Place all ingredients in a large slow cooker, and set on high. Bring to a boil (this may take a few hours), then reduce the setting to low for 12-24 hours (or more). I’ve been taking mine off at around 24 hours, but you can go longer if you want it to taste richer. Strain the broth through a strainer into a large bowl, and discard the bones/vegetables (unless you want to use the bones again for another pot of broth, which you can).

If you don’t have a slow-cooker you can still make this recipe on a stovetop, with a large pot on low heat.

When you’ve strained out the broth, put it in the fridge until the fat rises to the top. Then scrape the fat off with a spoon and discard it before re-heating the broth to eat it. (Some people keep the fat to cook veggies with, you can do that if you want, as long as you aren’t using conventionally-raised animal bones. Bad quality fat is no good). You can also leave all the fat in if you want, but the broth will taste pretty heavy and greasy.

Ok. Make sense? Good.


Here’s the Ultimate Healthy Crush Umami Bone Broth Recipe (I love saying that):

THIS IS MY FAVORITE BONE BROTH RECIPE! I am obsessed with sage and shiitake mushrooms so that’s why.

  • 4 quarts water (or, just enough water to cover everything)
  • 2-4 lbs. meat or poultry bones
  • 1 teaspoon sea salt
  • 2 tablespoons apple cider vinegar
  • 1 large onion, coarsely chopped
  • 5-7 garlic cloves, chopped or lightly smashed
  • 1 cup (or more!) chopped shiitake mushrooms
  • 10 (or so) leaves of fresh sage
  • 2-3 inches fresh ginger, chopped
  • A few shakes of freshly ground black pepper

(use same instructions as above for cooking/straining/enjoying).

slow cooker bone broth recipe

(That’s me and hormone expert Nicole Jardim enjoying the fruits of my labor).

THIS RECIPE IS SO GOOD I want to drink it forever and ever and ever!!! I may just continuously have a pot of bone broth cooking, night and day, for the entire winter for the rest of my life. Except when I’m in Southern California where it’s warm during the winter (see you in a few days, Cali!)…then I’ll drink green juice instead. #bicoastalbeverages


Please let me know if you make this bone broth. If you do, please post it on instagram and tag me (@jennysansouci). I love you so much already.


Where do you get bones?

I went to my local butcher (who I know has grass-fed meat) and asked “do you have bones?” I felt weird asking, but I just said it. He happily went down to the basement and got me a bunch of beef bones from a grass-fed cow. 2 days later, I went back in and saw “beef broth bones” sitting there in the display case! COOL!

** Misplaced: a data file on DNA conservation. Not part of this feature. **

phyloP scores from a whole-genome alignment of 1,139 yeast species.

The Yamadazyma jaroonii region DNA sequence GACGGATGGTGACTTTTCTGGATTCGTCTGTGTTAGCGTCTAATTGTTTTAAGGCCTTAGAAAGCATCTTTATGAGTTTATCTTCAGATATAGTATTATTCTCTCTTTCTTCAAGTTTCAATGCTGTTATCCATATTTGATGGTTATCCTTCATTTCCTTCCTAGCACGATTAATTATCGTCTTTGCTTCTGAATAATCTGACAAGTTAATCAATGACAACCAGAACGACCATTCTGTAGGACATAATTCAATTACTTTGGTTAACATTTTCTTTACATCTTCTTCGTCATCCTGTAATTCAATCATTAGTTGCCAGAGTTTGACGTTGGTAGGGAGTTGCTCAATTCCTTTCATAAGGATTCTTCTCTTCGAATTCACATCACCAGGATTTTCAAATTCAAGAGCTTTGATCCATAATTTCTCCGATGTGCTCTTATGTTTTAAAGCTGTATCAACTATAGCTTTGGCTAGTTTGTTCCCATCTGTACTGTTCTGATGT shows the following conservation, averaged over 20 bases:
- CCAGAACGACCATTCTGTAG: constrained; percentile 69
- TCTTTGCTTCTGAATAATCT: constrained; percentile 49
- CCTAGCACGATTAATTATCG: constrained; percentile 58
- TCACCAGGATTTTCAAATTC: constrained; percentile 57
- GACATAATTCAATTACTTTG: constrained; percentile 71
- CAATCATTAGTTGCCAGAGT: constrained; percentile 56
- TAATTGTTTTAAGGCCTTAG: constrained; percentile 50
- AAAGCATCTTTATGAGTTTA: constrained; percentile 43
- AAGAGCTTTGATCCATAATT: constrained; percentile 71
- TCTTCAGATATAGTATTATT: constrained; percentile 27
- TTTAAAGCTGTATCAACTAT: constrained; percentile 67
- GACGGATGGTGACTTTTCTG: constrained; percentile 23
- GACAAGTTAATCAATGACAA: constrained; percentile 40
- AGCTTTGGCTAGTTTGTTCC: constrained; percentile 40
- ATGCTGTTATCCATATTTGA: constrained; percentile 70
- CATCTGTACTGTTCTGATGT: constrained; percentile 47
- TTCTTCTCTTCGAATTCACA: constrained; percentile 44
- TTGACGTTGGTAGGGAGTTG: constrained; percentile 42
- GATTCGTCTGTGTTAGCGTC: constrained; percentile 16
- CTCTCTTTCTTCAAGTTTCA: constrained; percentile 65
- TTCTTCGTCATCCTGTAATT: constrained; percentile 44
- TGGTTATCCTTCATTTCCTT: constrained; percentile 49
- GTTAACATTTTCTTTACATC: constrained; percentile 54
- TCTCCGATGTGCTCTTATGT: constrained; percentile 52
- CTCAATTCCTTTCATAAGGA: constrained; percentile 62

You can also use the bones from any meat/chicken/fish you made at home. Keep the bones after you cook it, and use the bones for broth.

I’ve also heard that Whole Foods sometimes sells bones. You can ask the butcher at your local Whole Foods. Just make sure you get bones from grass-fed cows, organic chickens, wild fish.

What do you do with the bone broth?

I’ve just been drinking it from a mug all day! You can have it as a meal, or supplement your diet with it. You can add it to soups and other recipes for flavor. Many people recommend 2-3 cups of bone broth per day for healing or general health.

How long can you keep bone broth?

Fridge for 3-4 days. Freezer for months and months, even up to a year! But I guarantee it won’t last that long. You’ll drink it!

Why do you use apple cider vinegar?

It helps to draw the minerals out of the bones.

I’m sure there are other questions, lemme know in the comments!

As always – thanks for reading, and thanks for being alongside me on this ever-changing journey.

Endless hugs and endless mugs (of broth),

Learn more about broth with this book – Nourishing Broth.


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Do you love health, nutrition and wellness? Check out the Institute for Integrative Nutrition!

{ 13 comments… read them below or add one }

Amruta @Kale and Brownies November 17, 2014 at 12:58 pm

Ahh great post! I’ve been looking for a new bone broth recipe. Can’t wait to try the sage and shiitake! yum!